Mistake #3: Poor/misinformed screen surface choice
“I’ve painted the wall with a special formula some guy posted on a forum.” “They threw it in with the projector.” “Screens don’t make a difference.” “The sales guy told me it was the best.” These are just some of the comments I’ve heard from end users. But the fact is that the screen material can have a significant influence on the picture quality.
First of all, screens are environment specific. The reason we turn off the lights in a front projection home theatre is to enhance that ultra-important contrast ratio on the screen. Turn on the lights and the image becomes washed out and the contrast ratio is destroyed. Dark screen surfaces are used to enhance contrast ratios in bright room environments. The darker the screen, the darker the video black appears with light in the room. They are not without their trade-offs of colour fidelity and white field uniformity, but in an already compromised environment, we need to preserve contrast ratio first. In rooms where light can be controlled, low gain white screens are still preferred because of their superior colour and white field uniformity. Therefore a dark screen material in a dark theatre room is NOT recommended. On the flipside, there are screens such as the Stewart Filmscreen StudioTek 100 and Da-Lite JKP Affinity .9 which are designed for completely black room environments and are not recommended for rooms painted anything other than black. In a room painted with lighter tones, light scatter from the walls and ceiling will bounce back onto the screen and will compromise image quality.
Secondly, screens can compensate for particular projectors. I mentioned earlier that higher gain screens (1.5 and above) could compensate for a low light projector to give it the extra brightess boost. This will make the centre of the screen bright, the sides dimmer, and people sitting to the sides will see a darker image. Negative gain screens (gain below 1) were initially designed to deal with digital projectors that were far too bright and had absolutely terrible black levels and grayscale tracking. The screen was made to make a compromise that was acceptable but they could never correct the initial problems. Negative gain materials are still available today for extremely bright projectors (which is rare for most home theatre projectors) and some salespeople are too used to selling these materials by default. Just because they applied in the past it doesn’t mean they apply today. Most good quality home theatre projectors don’t need these screen coatings.
Mistake #4: Room environment/design not considered
Consider a room where the walls are light salmon, the ceiling is white and the floor has reflective tiles. The image is projected on the screen and the ceiling, walls and floor are lit up from the bright screen image. That bright reflection is then refleced back to the screen. You could just as well open up the curtains and allow sunlight to shine onto the screen! Of course under these conditions the image is washed out. Black level is raised and is no longer deep. Dynamic range is destroyed. These are just a few examples of how a room design can affect the on-screen image.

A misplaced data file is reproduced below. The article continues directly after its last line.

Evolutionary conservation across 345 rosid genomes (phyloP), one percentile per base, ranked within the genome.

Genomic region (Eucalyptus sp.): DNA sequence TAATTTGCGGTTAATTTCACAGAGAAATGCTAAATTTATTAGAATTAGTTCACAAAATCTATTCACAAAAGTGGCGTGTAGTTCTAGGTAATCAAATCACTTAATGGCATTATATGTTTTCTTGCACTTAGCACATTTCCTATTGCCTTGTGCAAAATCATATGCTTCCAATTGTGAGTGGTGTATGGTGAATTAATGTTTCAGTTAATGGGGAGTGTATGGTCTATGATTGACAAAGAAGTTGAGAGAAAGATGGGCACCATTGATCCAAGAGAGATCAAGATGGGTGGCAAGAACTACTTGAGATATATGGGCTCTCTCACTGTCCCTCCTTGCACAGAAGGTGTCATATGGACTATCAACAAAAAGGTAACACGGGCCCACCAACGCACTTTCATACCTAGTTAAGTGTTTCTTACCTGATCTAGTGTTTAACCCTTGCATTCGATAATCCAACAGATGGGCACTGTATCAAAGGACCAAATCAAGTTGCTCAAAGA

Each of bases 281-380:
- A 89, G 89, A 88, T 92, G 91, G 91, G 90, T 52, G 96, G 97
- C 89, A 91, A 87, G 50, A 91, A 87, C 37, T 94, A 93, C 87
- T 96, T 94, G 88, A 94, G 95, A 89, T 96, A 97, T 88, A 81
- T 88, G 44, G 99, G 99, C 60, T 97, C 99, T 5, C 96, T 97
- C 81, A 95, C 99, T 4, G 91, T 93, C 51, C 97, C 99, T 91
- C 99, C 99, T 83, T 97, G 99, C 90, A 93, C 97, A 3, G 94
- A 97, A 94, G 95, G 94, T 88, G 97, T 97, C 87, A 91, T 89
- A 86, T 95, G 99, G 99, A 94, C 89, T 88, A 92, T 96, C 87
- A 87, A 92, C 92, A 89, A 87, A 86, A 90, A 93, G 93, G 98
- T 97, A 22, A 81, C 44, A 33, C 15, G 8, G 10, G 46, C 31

I recently calibrated a client’s home theatre which had the screen mounted very close to a white ceiling and the light scatter was terrible. By showing him a split video image (half 100% black, half 100% white), he saw how the light reflection from the ceiling caused the perceived black on the screen turn to light gray (See Figures 2 and 3 below). How does this relate to real video? Any bright part of the picture will completely wash out any dark part of the image. He immediately committed to painting the ceiling dark and continues to thank me ever since.
How do we solve this? Whether it is an existing or new room, choose to paint the surroundings with dark, neutral grays with no added colour (as colour from walls will affect the way we see colour on the screen far more than you may think). Black is best, particularly on the ceiling, although it may not be an option unless you have a dedicated home theatre room. The point is to minimize the amount of light boucing back to the screen because our eyes are very sensitive to a reduced dynamic range. I also recommend darkening around the projector lens with paint or a light-absorbing fabric such as Duvetyne. This will eliminate the earliest of reflections from the projector and, depending on where it is mounted, reduce stray light above the seating area.
Mistake #5: The image is not calibrated